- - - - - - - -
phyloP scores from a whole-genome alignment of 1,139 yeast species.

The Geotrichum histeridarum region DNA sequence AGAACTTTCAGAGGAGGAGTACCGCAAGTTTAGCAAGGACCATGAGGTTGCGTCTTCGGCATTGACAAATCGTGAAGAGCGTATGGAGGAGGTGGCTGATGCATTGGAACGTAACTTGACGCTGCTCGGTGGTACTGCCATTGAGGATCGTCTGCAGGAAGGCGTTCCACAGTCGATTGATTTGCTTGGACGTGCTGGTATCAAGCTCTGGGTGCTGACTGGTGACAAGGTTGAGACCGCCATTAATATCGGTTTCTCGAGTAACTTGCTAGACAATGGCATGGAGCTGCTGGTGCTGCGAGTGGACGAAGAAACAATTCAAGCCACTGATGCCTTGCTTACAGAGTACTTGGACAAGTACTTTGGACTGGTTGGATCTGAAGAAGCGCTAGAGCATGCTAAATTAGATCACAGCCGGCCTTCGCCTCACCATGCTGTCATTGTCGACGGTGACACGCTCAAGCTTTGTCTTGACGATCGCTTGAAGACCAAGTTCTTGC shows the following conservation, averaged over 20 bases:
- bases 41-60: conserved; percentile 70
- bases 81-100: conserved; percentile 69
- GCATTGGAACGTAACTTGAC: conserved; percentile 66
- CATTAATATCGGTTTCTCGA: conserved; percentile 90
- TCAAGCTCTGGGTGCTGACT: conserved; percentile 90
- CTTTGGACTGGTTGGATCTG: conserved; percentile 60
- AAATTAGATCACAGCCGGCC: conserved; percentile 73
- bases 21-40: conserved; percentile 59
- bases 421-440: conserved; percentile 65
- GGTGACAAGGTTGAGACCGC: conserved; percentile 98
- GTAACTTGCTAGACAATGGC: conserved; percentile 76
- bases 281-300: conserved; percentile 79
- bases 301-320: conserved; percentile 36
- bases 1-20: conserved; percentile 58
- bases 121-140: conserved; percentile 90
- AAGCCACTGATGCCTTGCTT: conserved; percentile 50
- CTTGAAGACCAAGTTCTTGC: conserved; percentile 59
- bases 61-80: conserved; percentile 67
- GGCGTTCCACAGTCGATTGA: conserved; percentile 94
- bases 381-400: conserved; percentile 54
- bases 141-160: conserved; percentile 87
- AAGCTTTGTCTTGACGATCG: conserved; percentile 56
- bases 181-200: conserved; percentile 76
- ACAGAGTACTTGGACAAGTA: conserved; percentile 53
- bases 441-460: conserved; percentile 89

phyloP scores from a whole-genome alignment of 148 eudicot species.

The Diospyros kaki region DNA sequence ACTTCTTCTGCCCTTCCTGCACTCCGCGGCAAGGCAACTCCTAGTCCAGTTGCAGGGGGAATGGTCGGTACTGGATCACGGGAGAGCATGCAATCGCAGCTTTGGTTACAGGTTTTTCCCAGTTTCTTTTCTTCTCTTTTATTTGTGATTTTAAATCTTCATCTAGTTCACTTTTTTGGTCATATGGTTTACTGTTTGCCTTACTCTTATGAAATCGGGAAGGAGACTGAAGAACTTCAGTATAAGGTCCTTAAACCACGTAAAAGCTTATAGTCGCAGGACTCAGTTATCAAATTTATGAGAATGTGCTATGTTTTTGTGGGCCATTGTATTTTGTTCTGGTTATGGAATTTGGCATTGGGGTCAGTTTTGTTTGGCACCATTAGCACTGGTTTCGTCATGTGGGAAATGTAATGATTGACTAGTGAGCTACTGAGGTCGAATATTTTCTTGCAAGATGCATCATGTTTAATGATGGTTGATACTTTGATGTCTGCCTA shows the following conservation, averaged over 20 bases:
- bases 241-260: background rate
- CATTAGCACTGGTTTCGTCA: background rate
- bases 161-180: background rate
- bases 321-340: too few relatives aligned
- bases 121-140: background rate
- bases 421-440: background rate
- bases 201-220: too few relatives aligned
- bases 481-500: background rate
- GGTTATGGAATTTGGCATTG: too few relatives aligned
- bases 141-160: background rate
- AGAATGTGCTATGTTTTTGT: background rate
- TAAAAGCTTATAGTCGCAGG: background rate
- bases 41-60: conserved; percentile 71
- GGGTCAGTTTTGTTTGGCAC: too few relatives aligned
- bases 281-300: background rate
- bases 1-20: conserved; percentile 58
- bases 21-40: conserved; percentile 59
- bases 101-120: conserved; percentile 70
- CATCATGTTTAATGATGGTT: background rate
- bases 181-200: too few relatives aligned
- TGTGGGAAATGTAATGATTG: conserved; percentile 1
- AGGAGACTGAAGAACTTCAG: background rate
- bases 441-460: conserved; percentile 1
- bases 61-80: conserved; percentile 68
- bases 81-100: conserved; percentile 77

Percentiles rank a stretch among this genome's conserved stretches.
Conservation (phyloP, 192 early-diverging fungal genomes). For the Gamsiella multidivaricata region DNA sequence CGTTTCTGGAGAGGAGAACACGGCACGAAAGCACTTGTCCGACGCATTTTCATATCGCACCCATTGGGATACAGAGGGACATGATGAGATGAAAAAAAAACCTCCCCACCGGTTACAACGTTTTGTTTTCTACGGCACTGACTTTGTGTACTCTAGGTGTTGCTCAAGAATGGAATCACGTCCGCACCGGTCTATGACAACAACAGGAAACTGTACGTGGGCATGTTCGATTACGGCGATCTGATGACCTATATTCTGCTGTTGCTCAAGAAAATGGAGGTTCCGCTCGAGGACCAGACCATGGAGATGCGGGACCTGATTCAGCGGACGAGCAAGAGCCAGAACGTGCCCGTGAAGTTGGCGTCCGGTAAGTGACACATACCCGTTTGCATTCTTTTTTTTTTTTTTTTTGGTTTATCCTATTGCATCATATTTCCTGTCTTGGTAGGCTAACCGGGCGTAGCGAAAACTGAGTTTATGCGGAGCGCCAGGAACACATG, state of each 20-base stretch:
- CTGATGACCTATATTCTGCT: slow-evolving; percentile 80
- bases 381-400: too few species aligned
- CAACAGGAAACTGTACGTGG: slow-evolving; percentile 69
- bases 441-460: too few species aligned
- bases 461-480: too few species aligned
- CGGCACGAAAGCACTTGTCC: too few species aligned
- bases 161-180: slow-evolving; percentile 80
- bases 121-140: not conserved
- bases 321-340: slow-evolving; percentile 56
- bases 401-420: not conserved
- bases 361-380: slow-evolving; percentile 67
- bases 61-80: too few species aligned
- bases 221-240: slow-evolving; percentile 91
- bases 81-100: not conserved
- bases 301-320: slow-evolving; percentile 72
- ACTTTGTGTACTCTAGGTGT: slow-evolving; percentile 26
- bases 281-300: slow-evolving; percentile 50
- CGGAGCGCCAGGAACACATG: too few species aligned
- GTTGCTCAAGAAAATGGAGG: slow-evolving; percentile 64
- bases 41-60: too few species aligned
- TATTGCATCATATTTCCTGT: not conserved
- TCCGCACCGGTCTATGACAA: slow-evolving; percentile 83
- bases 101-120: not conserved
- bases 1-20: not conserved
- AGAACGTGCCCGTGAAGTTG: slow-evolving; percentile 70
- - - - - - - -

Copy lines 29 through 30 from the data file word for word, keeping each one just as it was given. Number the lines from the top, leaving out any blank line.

The Diospyros kaki region DNA sequence ACTTCTTCTGCCCTTCCTGCACTCCGCGGCAAGGCAACTCCTAGTCCAGTTGCAGGGGGAATGGTCGGTACTGGATCACGGGAGAGCATGCAATCGCAGCTTTGGTTACAGGTTTTTCCCAGTTTCTTTTCTTCTCTTTTATTTGTGATTTTAAATCTTCATCTAGTTCACTTTTTTGGTCATATGGTTTACTGTTTGCCTTACTCTTATGAAATCGGGAAGGAGACTGAAGAACTTCAGTATAAGGTCCTTAAACCACGTAAAAGCTTATAGTCGCAGGACTCAGTTATCAAATTTATGAGAATGTGCTATGTTTTTGTGGGCCATTGTATTTTGTTCTGGTTATGGAATTTGGCATTGGGGTCAGTTTTGTTTGGCACCATTAGCACTGGTTTCGTCATGTGGGAAATGTAATGATTGACTAGTGAGCTACTGAGGTCGAATATTTTCTTGCAAGATGCATCATGTTTAATGATGGTTGATACTTTGATGTCTGCCTA shows the following conservation, averaged over 20 bases:
- bases 241-260: background rate